Religion Question on War on Terror
By Rev. Dr David Oginde
Reports from the recent Garissa University massacre indicate that Christians were a special target. Indeed, all 22 Christian Union members who had gathered in a hall for morning prayers were the first to be killed.
In the rest of the attack, non-Muslims had to prove their faith by reciting Shahada, a proclamation by new Muslim converts, failure to which they were shot dead. Meanwhile, Muslim students were spared.
Nearly a year ago, a Sunday service was brought to an abrupt end when terrorists stormed a church in Mombasa and killed worshipers indiscriminately. In the Westgate, Mpeketoni and Mandera attacks, non-Muslims were singled out for murder. Thus the key question is the religious motivation behind the terrorist attacks.
Though the matter has often been hushed for fear of stoking religious animosity, perpetrators of terrorism have never been afraid or cautious about identifying themselves with a specific religion. Unfortunately, the often repeated line in such circumstances, especially by government and Muslim leaders, is that the perpetrators of these evils are criminals out to tarnish the reputation of an otherwise peaceful religion.
This argument unfortunately is sounding increasingly hollow and fast losing currency. Church leaders are hard put to explain to their followers why they appear so helpless in the face of persistent attacks. It is becoming increasingly difficult for families who have lost loved ones to be comforted by the same old rhetoric. It follows therefore that we can no longer bury our heads in the sand and not confront the religious question in the war on terror.
Writing in the Washington Times, General Michael Hayden — former director of the CIA and the National Security Agency — reasons that we must be careful not to unfairly brand or alienate all of Islam or all Muslims. He, however, argues that "we risk confusing ourselves if we ignore the religious and ideological roots that some [terrorists] use to justify their violence against us."
According to General Hayden, the current spate of global terrorism comprises at least three struggles with roots in the Middle East. But the common thread across all three is Islam. There is the intra-Sunni battle in which ISIS, a fundamentalists Suni group is intent on creating an Islamic caliphate to replace the current Muslim states.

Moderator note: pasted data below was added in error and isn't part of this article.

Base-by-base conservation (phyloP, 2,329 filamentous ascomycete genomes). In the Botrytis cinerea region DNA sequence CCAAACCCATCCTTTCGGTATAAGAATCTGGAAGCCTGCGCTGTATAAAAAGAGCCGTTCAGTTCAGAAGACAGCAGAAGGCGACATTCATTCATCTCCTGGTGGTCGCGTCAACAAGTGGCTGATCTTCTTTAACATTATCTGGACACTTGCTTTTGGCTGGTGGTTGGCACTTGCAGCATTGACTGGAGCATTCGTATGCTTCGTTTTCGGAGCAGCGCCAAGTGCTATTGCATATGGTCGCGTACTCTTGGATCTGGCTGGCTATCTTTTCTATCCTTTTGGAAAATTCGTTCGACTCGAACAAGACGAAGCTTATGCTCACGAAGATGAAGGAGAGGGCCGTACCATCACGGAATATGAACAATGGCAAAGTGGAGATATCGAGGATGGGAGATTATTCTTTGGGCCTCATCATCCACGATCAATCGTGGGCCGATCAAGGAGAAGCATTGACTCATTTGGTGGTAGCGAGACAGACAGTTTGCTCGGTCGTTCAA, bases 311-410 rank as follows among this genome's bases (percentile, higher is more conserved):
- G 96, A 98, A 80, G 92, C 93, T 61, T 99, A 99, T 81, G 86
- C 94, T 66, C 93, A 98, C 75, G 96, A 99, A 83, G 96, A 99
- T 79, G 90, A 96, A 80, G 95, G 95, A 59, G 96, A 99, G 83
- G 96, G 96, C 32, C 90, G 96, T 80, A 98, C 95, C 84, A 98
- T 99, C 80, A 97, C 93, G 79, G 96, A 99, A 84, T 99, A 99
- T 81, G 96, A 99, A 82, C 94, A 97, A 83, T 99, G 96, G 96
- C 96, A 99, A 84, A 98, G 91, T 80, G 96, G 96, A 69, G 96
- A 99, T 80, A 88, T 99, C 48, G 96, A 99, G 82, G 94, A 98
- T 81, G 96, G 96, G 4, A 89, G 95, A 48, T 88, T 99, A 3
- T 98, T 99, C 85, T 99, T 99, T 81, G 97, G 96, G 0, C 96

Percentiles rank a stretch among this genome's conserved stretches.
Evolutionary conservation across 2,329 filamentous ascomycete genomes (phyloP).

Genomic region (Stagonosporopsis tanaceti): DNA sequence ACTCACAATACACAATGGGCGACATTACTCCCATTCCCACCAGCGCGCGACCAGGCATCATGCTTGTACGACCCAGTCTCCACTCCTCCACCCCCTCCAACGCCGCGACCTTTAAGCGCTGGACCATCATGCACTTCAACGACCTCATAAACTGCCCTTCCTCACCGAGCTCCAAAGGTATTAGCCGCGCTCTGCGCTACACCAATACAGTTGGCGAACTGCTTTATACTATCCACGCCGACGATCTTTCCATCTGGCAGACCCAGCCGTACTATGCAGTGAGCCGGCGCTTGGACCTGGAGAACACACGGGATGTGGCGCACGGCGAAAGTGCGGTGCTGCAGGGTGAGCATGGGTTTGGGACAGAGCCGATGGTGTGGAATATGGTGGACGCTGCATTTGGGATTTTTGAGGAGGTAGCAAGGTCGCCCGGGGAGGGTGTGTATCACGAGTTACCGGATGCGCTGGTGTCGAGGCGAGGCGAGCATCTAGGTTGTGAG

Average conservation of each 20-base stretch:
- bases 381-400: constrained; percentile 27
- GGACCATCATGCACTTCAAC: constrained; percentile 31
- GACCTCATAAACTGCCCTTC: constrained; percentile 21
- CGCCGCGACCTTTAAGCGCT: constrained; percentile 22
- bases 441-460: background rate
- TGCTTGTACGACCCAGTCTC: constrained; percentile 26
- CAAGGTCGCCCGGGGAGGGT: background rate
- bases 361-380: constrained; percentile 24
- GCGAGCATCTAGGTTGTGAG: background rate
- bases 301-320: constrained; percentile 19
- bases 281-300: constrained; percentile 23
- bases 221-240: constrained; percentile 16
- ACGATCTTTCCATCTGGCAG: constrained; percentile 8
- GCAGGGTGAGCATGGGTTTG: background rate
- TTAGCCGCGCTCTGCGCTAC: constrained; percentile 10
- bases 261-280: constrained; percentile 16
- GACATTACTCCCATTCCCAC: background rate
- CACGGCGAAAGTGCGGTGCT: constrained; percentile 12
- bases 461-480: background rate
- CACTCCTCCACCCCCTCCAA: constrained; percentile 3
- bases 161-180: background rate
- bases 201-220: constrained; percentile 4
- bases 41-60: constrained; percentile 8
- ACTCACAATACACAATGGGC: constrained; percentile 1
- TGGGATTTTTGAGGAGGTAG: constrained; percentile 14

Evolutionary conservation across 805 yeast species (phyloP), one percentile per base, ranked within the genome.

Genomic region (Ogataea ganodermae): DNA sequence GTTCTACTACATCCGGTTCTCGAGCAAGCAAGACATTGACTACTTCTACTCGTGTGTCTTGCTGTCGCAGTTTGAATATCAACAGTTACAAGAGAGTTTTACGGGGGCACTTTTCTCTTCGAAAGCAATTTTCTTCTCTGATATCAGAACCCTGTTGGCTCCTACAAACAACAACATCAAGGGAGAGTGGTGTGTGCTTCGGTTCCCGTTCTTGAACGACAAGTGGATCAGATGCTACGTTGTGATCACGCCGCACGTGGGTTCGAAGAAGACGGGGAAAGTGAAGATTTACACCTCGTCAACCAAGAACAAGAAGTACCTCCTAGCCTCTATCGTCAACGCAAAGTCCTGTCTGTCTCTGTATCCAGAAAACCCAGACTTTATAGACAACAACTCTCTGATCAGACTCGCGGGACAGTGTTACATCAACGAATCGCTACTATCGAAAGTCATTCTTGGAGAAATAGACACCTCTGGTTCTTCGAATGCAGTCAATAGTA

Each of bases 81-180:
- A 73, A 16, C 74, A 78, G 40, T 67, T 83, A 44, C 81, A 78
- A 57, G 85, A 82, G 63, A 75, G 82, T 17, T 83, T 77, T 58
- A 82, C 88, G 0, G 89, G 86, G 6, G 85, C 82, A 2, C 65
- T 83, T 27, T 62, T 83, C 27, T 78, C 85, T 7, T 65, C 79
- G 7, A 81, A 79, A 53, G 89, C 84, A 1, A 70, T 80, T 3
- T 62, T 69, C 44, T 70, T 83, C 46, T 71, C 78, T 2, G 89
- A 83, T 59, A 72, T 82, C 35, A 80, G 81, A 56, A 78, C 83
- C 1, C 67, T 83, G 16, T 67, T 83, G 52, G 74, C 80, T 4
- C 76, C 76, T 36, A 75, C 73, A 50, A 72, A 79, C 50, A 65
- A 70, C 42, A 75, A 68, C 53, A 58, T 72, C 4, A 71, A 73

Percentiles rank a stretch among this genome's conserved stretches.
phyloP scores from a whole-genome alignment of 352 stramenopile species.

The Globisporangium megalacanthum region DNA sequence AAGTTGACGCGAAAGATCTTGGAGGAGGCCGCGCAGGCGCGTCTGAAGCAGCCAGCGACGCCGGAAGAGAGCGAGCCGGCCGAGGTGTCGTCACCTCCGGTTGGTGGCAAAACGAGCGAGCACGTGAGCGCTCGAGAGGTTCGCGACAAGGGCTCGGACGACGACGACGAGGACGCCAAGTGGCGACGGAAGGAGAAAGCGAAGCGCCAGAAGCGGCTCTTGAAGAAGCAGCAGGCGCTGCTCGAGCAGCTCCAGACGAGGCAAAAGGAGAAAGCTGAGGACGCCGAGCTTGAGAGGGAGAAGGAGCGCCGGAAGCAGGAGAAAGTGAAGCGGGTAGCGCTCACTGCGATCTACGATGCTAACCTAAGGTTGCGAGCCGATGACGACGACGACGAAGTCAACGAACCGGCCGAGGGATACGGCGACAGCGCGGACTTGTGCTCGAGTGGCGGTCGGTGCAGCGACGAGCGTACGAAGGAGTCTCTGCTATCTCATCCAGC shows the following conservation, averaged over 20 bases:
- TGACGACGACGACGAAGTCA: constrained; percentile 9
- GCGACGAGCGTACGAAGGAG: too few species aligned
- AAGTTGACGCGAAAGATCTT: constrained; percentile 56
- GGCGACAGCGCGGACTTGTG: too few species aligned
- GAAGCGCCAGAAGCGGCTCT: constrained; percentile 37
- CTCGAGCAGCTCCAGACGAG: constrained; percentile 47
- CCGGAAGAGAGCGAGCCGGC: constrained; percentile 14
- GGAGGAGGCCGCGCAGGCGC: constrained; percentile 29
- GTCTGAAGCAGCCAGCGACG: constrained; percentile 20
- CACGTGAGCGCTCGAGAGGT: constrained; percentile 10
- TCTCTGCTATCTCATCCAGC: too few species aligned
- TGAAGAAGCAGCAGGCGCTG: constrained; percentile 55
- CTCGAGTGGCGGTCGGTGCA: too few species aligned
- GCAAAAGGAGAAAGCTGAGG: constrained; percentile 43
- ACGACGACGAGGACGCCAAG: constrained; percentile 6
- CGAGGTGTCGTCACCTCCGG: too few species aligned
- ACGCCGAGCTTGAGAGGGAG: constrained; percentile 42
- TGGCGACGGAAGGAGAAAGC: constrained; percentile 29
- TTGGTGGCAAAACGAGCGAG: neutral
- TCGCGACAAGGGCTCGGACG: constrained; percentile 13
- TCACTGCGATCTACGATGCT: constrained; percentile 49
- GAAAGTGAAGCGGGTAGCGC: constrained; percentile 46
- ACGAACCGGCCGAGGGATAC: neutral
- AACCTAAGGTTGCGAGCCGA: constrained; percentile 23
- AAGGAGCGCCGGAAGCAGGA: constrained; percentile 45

Then there is the Sunni-Shia conflict which pits the Shia states such as Iran, Iraq, Syria, and Lebanon against the Sunni monarchies and states like Egypt. The third is an ideological conflict between Islam and the West.
Some believe this last battle is founded on deep hatred for all that is Western. It is a hatred primarily directed at Israel and all their global allies — real or imagined. It has thus singled out America, Europe and almost all that is civilised. The battle is further premised on the false notion that Christianity is an arm of Western oppression and prejudices. The Church is seen as an extension of Western ideology that must be conquered.
In this region, for example, Al-Shabaab is our thorn in the flesh. It is believed this group has links and financing from Osama Bin Laden's Al Qaeda. It is believed Osama became deeply enraged when in 1991, King Fahd allowed American forces, with their rock music and Christian and Jewish troops, to wage the Gulf War from his homeland Saudi Arabia. Bin Laden thus configured the Al Qaeda network with one underlying purpose: launching and leading a holy war against Western infidels. Unfortunately, in this construction, the Church is considered part of the Western ideological framework. This partly explains the targeting of the Church. What can we do?
In a recent speech by President Abdel-Fattah el-Sissi of Egypt, he told Muslim scholars at Al-Azhar University that they must work in concert to correct and discredit the gross misinterpretations of Islamic scripture by the jihadists. We too need to seriously engage Muslim leaders, scholars, and the community at large to craft a narrative that can stem the radicalisation of our youth.
It is time Kenyan Muslims came out, not just in condemnation of attacks, but in a long term education of children and youth so that they do not fall easy prey to extremists. Because unless concerted efforts are taken, this nation is headed towards a religious war...a very frightening prospect indeed.
Rev. Dr David Oginde is the Presiding Bishop of Christ is the Answer Ministries